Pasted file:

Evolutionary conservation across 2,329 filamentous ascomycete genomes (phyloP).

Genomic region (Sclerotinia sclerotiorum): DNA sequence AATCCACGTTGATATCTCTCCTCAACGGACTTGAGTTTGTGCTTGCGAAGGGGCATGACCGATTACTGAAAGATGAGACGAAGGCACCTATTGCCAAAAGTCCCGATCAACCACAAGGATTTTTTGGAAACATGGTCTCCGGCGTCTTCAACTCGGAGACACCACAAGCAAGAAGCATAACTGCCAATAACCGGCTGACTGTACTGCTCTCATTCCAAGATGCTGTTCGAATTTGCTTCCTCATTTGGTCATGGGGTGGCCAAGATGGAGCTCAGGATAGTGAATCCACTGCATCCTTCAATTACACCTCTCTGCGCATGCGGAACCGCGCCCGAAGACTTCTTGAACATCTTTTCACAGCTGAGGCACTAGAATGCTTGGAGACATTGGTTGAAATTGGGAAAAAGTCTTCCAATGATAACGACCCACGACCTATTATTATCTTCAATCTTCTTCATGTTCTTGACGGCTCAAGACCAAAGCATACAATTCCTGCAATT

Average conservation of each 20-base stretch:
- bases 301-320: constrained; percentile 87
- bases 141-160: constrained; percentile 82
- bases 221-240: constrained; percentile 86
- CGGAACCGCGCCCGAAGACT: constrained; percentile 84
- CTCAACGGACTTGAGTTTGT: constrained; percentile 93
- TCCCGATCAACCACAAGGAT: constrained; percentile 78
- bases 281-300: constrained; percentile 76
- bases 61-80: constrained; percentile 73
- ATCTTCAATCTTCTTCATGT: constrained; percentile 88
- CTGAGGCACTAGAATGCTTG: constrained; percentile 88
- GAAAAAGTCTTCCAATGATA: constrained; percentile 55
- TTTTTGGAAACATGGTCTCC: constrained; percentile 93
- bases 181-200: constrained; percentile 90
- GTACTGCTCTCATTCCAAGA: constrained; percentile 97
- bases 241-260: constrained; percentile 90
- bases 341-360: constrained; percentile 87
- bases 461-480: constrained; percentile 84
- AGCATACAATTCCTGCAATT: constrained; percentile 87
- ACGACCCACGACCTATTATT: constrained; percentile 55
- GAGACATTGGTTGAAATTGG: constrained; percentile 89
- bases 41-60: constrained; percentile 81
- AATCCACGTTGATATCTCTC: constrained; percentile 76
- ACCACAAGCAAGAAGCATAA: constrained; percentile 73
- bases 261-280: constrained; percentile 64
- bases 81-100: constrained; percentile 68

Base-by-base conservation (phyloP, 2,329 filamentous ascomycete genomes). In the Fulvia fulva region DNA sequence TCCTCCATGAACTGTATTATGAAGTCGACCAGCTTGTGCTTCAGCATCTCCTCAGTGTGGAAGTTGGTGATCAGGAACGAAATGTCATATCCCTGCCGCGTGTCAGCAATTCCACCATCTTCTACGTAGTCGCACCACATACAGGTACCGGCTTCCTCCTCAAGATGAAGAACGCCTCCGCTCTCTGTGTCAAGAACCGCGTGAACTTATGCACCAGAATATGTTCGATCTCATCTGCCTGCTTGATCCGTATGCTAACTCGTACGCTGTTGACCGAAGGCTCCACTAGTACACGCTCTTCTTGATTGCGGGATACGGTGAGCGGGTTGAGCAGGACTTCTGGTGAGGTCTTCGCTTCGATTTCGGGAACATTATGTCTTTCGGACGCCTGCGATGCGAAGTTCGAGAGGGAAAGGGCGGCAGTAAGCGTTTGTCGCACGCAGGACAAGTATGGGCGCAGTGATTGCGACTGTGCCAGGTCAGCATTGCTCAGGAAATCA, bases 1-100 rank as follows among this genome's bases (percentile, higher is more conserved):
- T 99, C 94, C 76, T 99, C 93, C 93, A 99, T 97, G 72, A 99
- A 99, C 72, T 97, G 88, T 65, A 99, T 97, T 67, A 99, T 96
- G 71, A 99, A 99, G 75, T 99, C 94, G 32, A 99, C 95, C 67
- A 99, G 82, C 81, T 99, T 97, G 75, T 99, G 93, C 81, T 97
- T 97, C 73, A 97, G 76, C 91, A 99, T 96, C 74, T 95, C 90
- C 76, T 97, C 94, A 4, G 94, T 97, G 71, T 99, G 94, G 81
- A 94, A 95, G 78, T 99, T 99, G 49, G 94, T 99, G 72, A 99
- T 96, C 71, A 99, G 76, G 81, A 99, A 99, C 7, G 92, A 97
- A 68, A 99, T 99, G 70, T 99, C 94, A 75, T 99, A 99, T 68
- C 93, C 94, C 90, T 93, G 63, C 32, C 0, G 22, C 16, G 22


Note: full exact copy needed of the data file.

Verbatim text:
Evolutionary conservation across 2,329 filamentous ascomycete genomes (phyloP).

Genomic region (Sclerotinia sclerotiorum): DNA sequence AATCCACGTTGATATCTCTCCTCAACGGACTTGAGTTTGTGCTTGCGAAGGGGCATGACCGATTACTGAAAGATGAGACGAAGGCACCTATTGCCAAAAGTCCCGATCAACCACAAGGATTTTTTGGAAACATGGTCTCCGGCGTCTTCAACTCGGAGACACCACAAGCAAGAAGCATAACTGCCAATAACCGGCTGACTGTACTGCTCTCATTCCAAGATGCTGTTCGAATTTGCTTCCTCATTTGGTCATGGGGTGGCCAAGATGGAGCTCAGGATAGTGAATCCACTGCATCCTTCAATTACACCTCTCTGCGCATGCGGAACCGCGCCCGAAGACTTCTTGAACATCTTTTCACAGCTGAGGCACTAGAATGCTTGGAGACATTGGTTGAAATTGGGAAAAAGTCTTCCAATGATAACGACCCACGACCTATTATTATCTTCAATCTTCTTCATGTTCTTGACGGCTCAAGACCAAAGCATACAATTCCTGCAATT

Average conservation of each 20-base stretch:
- bases 301-320: constrained; percentile 87
- bases 141-160: constrained; percentile 82
- bases 221-240: constrained; percentile 86
- CGGAACCGCGCCCGAAGACT: constrained; percentile 84
- CTCAACGGACTTGAGTTTGT: constrained; percentile 93
- TCCCGATCAACCACAAGGAT: constrained; percentile 78
- bases 281-300: constrained; percentile 76
- bases 61-80: constrained; percentile 73
- ATCTTCAATCTTCTTCATGT: constrained; percentile 88
- CTGAGGCACTAGAATGCTTG: constrained; percentile 88
- GAAAAAGTCTTCCAATGATA: constrained; percentile 55
- TTTTTGGAAACATGGTCTCC: constrained; percentile 93
- bases 181-200: constrained; percentile 90
- GTACTGCTCTCATTCCAAGA: constrained; percentile 97
- bases 241-260: constrained; percentile 90
- bases 341-360: constrained; percentile 87
- bases 461-480: constrained; percentile 84
- AGCATACAATTCCTGCAATT: constrained; percentile 87
- ACGACCCACGACCTATTATT: constrained; percentile 55
- GAGACATTGGTTGAAATTGG: constrained; percentile 89
- bases 41-60: constrained; percentile 81
- AATCCACGTTGATATCTCTC: constrained; percentile 76
- ACCACAAGCAAGAAGCATAA: constrained; percentile 73
- bases 261-280: constrained; percentile 64
- bases 81-100: constrained; percentile 68

Base-by-base conservation (phyloP, 2,329 filamentous ascomycete genomes). In the Fulvia fulva region DNA sequence TCCTCCATGAACTGTATTATGAAGTCGACCAGCTTGTGCTTCAGCATCTCCTCAGTGTGGAAGTTGGTGATCAGGAACGAAATGTCATATCCCTGCCGCGTGTCAGCAATTCCACCATCTTCTACGTAGTCGCACCACATACAGGTACCGGCTTCCTCCTCAAGATGAAGAACGCCTCCGCTCTCTGTGTCAAGAACCGCGTGAACTTATGCACCAGAATATGTTCGATCTCATCTGCCTGCTTGATCCGTATGCTAACTCGTACGCTGTTGACCGAAGGCTCCACTAGTACACGCTCTTCTTGATTGCGGGATACGGTGAGCGGGTTGAGCAGGACTTCTGGTGAGGTCTTCGCTTCGATTTCGGGAACATTATGTCTTTCGGACGCCTGCGATGCGAAGTTCGAGAGGGAAAGGGCGGCAGTAAGCGTTTGTCGCACGCAGGACAAGTATGGGCGCAGTGATTGCGACTGTGCCAGGTCAGCATTGCTCAGGAAATCA, bases 1-100 rank as follows among this genome's bases (percentile, higher is more conserved):
- T 99, C 94, C 76, T 99, C 93, C 93, A 99, T 97, G 72, A 99
- A 99, C 72, T 97, G 88, T 65, A 99, T 97, T 67, A 99, T 96
- G 71, A 99, A 99, G 75, T 99, C 94, G 32, A 99, C 95, C 67
- A 99, G 82, C 81, T 99, T 97, G 75, T 99, G 93, C 81, T 97
- T 97, C 73, A 97, G 76, C 91, A 99, T 96, C 74, T 95, C 90
- C 76, T 97, C 94, A 4, G 94, T 97, G 71, T 99, G 94, G 81
- A 94, A 95, G 78, T 99, T 99, G 49, G 94, T 99, G 72, A 99
- T 96, C 71, A 99, G 76, G 81, A 99, A 99, C 7, G 92, A 97
- A 68, A 99, T 99, G 70, T 99, C 94, A 75, T 99, A 99, T 68
- C 93, C 94, C 90, T 93, G 63, C 32, C 0, G 22, C 16, G 22